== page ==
With the outbreak of the Rebellion, Taylor was seized with a desire to do his part to suppress it. On April 20, 1861, he called a meeting of the men in the neighborhood, in the Borough Hall, commencing immediately the organization of a company. When this company became Company H, of the Bucktails, Taylor, who had been elected Captain, went with it, participating in the battles of Dranesville and Harrisonburg. Captured at the latter, while making an effort to rescue his Colonel, he rejoined the regiment, and owing to Colonel McNeil having been killed at Antietam, commanded it during the battle of Fredericksburg, during which he was wounded. When he recovered, he again rejoined the regiment, and on March 1, 1863, was promoted to the Colonelcy. At the battle of Gettysburg he led his regiment in the charge of the Reserves which saved Little Round Top to the Union Army, but was killed shortly after, while in the woods, beyond and to the left of the stone wall, in front of the wheatfield. He was buried at Longwood. His brother Bayard, writing from Gotha, upon receipt of the news of his death, said "Nobody knows how dear Fred was "to me: through him I knew what a brother's love meant. I had "brighter hopes for him than for myself: he was better and nobler "than I." The Charles Frederick Taylor Post, G. A. R., erected a marker to commemorate the spot upon which he fell, but through lack of data the location selected was erroneous. The Regimental Association of the Bucktails, however, on October 6, 1905, unveiled and dedicated an- other marker, properly and correctly inscribed upon the spot where Colonel Taylor was actually killed.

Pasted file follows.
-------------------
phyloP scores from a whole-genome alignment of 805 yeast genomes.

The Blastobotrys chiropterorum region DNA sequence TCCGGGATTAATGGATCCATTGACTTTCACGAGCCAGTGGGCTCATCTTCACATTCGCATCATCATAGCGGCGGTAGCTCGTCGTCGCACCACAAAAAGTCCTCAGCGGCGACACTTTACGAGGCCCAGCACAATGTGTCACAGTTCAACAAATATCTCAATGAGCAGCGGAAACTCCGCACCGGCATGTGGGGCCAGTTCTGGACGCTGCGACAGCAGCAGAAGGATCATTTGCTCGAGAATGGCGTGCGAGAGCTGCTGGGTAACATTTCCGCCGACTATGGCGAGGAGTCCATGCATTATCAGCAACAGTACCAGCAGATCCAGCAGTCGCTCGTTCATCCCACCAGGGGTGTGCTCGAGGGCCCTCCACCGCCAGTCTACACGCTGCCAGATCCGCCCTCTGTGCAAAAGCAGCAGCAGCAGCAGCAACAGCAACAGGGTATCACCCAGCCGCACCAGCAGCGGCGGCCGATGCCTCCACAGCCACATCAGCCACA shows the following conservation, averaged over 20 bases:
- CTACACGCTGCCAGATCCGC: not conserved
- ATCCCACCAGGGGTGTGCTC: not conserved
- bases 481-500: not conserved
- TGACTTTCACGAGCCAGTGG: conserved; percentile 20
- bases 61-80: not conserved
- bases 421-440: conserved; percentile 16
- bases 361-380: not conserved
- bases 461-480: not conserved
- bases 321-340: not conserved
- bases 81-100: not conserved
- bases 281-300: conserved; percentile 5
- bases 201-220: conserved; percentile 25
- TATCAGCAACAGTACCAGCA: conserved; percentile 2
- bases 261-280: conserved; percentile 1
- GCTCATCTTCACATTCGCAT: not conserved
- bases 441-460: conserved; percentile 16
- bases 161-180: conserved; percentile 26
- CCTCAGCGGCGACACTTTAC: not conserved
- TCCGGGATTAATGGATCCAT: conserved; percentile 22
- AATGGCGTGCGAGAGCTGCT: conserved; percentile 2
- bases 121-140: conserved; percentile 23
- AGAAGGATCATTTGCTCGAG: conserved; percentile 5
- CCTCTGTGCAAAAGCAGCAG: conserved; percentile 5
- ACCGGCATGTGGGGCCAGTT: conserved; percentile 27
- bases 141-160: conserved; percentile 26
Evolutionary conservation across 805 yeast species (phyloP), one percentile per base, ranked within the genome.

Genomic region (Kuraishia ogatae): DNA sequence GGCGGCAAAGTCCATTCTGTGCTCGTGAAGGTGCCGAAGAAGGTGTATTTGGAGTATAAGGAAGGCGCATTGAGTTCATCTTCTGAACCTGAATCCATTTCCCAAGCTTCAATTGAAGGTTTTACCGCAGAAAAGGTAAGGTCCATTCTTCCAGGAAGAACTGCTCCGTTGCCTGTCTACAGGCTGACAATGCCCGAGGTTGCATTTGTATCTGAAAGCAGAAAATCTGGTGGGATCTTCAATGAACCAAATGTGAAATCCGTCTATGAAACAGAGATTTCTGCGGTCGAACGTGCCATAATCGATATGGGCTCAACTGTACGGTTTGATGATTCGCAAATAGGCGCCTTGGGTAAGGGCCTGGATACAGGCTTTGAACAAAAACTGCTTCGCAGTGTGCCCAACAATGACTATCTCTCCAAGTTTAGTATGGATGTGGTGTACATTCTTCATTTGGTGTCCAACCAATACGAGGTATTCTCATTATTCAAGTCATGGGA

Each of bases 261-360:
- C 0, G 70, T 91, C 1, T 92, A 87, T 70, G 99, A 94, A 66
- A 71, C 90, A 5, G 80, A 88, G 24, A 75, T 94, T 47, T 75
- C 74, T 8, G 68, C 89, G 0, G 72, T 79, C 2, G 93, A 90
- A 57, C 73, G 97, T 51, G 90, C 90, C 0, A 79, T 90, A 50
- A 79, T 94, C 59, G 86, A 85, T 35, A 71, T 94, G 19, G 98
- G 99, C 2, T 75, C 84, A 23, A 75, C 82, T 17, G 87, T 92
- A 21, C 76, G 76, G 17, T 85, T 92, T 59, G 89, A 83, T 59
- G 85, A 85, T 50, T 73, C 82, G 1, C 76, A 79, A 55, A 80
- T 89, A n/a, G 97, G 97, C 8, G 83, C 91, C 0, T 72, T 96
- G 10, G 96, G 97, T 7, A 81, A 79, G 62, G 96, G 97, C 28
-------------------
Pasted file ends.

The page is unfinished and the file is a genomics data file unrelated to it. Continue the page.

The officers killed were Colonel Charles Frederick Taylor, and Second-Lieutenant Robert Hall, of Company D ; and the officers wounded, Lieutenant-Colonel Alanson E. Niles ; Cap- tains Neri B. Kinsey, Company C ; Hugh McDonald, Company G ; John D. Yerkes, Company H ; and Frank J. Bell, Company I ; and Lieutenants Joel R. Sparr, Company B ; Thomas J. Roney, Company H ; and John E. Kratzer, Company K.

Probably no officer of the Bucktails was ever better or more generally loved than Colonel Taylor. Cultured and re- fined he was a favorite of the army officers who held higher rank than he ; sympathetic and just, he was regarded with the greatest of affection by those under him. He was the youngest man in the Army of the Potomac holding a colonel's commission,' being but slightly over twenty-three on the day that he met his death.' General Crawford in reporting his death refers to him as the "gallant and brave leader of the Bucktail regiment," adding, "No braver soldier and patriot has given his "life to the cause.'"